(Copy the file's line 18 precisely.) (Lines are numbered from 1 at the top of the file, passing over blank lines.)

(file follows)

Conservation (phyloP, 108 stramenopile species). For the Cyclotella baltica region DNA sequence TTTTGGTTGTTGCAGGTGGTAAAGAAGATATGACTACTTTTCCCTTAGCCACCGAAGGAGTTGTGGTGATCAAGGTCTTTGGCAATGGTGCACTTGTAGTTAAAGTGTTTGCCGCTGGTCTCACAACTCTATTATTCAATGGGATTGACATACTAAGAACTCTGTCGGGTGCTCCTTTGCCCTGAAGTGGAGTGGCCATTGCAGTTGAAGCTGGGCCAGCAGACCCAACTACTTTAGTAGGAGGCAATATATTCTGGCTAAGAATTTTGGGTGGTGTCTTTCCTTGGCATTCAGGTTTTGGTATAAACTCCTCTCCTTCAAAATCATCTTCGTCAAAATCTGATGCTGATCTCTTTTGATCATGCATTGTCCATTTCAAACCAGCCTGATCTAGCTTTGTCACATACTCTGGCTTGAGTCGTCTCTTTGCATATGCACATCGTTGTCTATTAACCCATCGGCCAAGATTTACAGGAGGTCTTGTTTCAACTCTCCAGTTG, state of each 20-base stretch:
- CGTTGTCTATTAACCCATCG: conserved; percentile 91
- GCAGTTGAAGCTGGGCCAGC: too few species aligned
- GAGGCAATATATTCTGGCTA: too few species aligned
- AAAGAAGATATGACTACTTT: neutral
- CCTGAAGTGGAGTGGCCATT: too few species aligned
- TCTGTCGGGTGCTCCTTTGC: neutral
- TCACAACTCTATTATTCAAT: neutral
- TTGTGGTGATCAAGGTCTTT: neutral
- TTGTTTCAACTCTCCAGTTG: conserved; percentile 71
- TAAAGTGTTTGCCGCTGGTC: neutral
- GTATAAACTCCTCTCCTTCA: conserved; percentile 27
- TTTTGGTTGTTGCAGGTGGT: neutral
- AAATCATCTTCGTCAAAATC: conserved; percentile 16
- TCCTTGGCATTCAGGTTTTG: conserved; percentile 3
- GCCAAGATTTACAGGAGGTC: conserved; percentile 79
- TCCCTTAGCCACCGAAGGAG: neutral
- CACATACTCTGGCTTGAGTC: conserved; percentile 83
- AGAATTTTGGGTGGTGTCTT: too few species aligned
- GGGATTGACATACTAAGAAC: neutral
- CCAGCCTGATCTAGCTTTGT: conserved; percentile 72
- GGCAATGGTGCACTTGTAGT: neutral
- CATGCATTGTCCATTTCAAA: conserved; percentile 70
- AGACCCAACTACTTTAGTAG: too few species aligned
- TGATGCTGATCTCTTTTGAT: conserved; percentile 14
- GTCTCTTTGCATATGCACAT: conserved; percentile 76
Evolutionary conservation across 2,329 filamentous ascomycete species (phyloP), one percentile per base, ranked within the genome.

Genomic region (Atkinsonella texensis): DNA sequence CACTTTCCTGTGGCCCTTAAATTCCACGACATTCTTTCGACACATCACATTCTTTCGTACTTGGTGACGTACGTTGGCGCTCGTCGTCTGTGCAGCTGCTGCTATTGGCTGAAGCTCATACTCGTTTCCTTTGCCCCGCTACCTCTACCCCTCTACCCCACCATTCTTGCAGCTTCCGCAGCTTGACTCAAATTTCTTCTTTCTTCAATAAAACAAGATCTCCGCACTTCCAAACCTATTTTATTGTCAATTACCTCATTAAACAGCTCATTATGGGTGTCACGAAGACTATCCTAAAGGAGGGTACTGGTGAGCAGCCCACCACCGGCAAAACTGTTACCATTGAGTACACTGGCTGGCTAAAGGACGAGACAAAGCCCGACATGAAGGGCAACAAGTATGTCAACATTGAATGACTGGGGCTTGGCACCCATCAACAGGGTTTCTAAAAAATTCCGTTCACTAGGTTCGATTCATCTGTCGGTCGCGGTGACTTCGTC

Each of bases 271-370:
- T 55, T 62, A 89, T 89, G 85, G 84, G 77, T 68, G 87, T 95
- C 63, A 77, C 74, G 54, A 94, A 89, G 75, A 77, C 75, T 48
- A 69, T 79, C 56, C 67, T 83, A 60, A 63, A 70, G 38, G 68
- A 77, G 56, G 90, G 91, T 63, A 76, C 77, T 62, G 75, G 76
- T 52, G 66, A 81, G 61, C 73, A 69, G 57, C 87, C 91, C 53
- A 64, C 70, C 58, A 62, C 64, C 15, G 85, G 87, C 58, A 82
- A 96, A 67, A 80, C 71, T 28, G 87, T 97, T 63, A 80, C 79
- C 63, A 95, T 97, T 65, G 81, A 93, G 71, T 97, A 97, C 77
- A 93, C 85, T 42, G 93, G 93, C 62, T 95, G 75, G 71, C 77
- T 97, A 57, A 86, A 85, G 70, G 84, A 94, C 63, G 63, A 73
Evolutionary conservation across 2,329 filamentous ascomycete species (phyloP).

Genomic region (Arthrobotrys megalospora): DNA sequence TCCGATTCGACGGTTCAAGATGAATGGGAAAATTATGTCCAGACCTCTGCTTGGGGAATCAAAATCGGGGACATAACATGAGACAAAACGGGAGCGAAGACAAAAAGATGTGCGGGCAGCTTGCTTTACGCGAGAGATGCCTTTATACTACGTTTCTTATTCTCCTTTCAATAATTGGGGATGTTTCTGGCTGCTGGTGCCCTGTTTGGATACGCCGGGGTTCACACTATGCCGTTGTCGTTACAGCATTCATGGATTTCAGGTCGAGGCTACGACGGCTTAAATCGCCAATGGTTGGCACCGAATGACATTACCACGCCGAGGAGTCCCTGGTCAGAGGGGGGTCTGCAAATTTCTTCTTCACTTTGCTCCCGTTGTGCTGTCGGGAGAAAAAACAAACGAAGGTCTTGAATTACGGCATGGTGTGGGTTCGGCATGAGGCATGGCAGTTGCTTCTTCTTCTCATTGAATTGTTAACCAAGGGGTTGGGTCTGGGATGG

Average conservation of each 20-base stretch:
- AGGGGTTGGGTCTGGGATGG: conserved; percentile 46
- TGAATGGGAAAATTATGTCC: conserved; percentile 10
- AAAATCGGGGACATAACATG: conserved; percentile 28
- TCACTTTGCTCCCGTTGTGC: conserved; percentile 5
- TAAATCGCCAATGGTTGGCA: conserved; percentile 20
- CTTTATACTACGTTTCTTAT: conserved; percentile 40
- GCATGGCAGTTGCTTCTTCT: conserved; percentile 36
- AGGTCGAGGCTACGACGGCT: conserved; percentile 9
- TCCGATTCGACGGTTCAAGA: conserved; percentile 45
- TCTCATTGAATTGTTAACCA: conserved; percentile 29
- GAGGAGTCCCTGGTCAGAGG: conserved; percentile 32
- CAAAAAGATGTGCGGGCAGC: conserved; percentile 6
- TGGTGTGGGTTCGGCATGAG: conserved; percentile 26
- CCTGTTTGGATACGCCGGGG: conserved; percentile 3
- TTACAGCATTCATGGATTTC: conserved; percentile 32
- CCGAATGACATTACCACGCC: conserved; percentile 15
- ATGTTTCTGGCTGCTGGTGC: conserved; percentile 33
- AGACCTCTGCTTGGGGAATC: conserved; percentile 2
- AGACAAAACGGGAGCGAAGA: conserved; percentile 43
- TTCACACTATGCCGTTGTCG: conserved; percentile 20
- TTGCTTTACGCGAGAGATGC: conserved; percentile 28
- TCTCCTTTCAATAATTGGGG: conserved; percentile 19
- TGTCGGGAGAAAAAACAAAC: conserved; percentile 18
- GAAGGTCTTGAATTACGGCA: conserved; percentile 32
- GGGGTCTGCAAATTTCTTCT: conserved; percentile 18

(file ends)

- CACATACTCTGGCTTGAGTC: conserved; percentile 83